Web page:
PHILIPSBURG–With the retention of the Dutch passport weighing heavily in debates about St. Maarten going independent, National Alliance (NA) Member of Parliament (MP) George Pantophlet has come up with a proposal to satisfy both sides of the fence – independence from the Netherlands, but an agreement for the newly independent country to continue using the Dutch passport for 150 years.
Pantophlet said in a sitting of the Central Committee meeting of Parliament with the Independence for St. Martin Foundation that the passport proposal was his personal viewpoint. He added that before he leaves the kingdom he wants three things for St. Maarten – the retention of the vastly powerful Dutch passport, 40 billion euros and an agreement for the Netherlands to provide vitally needed expertise for 10 years on their dime.
Pantophlet’s view was not shared by other MPs, notably fellow NA Parliamentarian Rodolphe Samuel. Speaking of gaining independence, Samuel said, “If you want to go go, but you can’t hold on the passport … you can’t want money … and you need to get your own experts.”
Weighing in on the holding a Dutch passport, Foundation President Jose Lake Jr. said: “We are impostors … we lie every time we write ‘the Netherlands’” as nationality. “It is not our own.”
MP Frans Richardson (United St. Maarten party) said the power of a passport all hinges on negotiation and discussion with partners, adding that’s what would happen if United States President Donald Trump decided to implement a visa for all Dutch passport holders.
Richardson charged the Foundation with educating the people about the need for and the reasons for independence. As he has in the past, Richardson stated his support for independence, but noted this was his personal view and his party would have to decide on its stance.
United People’s (UP) Party MP Theo Heyliger said a passport should not be the issue. The Dutch passport may allow hassle-free travel, but right next door – St. Kitts, an independent country, has as very powerful passport.
“Full support” for independence was given by Romeo Pantophlet, NA parliamentarian.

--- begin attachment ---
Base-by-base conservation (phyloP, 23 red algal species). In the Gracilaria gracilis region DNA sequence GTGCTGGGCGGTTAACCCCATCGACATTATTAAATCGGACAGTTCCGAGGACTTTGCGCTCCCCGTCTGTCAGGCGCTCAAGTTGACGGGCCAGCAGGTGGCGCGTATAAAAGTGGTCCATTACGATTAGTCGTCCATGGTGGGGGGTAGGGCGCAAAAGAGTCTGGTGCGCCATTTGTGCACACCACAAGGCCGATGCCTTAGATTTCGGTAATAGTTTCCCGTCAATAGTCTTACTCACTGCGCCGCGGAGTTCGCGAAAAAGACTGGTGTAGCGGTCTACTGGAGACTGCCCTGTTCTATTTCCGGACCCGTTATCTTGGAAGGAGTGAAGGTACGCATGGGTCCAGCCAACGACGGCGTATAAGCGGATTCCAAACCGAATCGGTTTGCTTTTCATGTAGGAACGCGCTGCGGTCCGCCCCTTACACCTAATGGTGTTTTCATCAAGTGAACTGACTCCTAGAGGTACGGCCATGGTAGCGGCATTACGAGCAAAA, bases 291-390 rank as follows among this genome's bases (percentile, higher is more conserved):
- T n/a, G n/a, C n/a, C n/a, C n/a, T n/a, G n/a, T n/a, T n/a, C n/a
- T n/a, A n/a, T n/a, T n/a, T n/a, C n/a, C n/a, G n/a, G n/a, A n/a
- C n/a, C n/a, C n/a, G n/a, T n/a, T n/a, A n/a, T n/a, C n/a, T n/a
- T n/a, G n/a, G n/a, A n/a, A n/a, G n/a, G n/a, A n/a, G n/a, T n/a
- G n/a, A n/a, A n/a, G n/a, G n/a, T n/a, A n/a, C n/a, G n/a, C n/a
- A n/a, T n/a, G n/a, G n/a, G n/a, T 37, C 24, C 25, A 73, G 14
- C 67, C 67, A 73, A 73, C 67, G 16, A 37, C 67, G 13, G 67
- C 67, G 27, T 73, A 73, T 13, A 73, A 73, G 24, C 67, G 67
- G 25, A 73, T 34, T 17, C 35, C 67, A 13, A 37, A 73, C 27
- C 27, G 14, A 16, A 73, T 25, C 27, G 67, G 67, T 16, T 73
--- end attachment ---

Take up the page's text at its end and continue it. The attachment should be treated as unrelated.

Long-time independistas MPs Franklin Meyers and Heyliger of the United People’s (UP) party also reiterated their view on moving out of the Dutch Kingdom. Meyers said the choice has to be that of the people of the country. Heyliger said he is “willing to do whatever it takes to bring the referendum to the people.”
Go come back
Samuel advised the Foundation “to come back” to Parliament with a talk about independence in a less emotional manner. He deemed the presentation by Foundation members as “too emotional.” He also called for a definition of a St. Maartener as he sees this as necessary in any independence move.
Democratic Party (DP) MP Perry Geerlings, like Samuel, said the Foundation should return to Parliament with more concrete reasons for wanting a referendum other than one was held 17 years ago. “Present the people with strong data,” he said. On independence itself, Geerlings said it will come and “I am not against it.”
In response, Foundation member Elton Jones said in the 1970s Puerto Rico had referenda almost every two years as the need for more authority arose.
Dr. Rhoda Arrindell, also a Foundation member, said the goal is to see this referendum come before the end of the current parliamentary term in 2020. However, that goal cannot be reached unless Parliament or Government tables legislation to regulate the holding of a referendum and to outline how any result is dealt with.
The need for legislation to flesh out the right to referendum as given in the Constitution was reiterated by Parliament Chairwoman Sarah Wescot-Williams. She had underscored this void existing between what the Constitution allows and the actual holding of a referendum when the Foundation first appeared before the Petitions Committee of Parliament with its request some two months ago. Since then, there has been no move to draft legislation from either branch of Government.
The referendum ball is in the court of MPs, many of whom are proponents of independence for years, and that of the Council of Ministers.
Lake Jr. outlined to Parliament that the Foundation’s call for a referendum on the future constitutional status of the country was to get the sentiment of the people on independence or staying with the Dutch Kingdom. “It is nothing more or nothing less than people deciding their future,” Lake Jr. said.
A referendum resulting in independence as the preferred choice of voters “would not make St. Maarten independent,” said Lake Jr. “We have to prepare for that [independence – Ed.].” Comments about the country and its people not being ready for independence is to think of the people as “immature and child-like” and to “insult” the many university graduates in the country, he said.
Denicio Duzon, the youngest member of the Foundation’s panel appearing before Parliament, said his generation should have a say in the direction the county takes, pointing out that he was just 10 in 2000 when the last referendum that brought about the current country-within-the-kingdom status was held.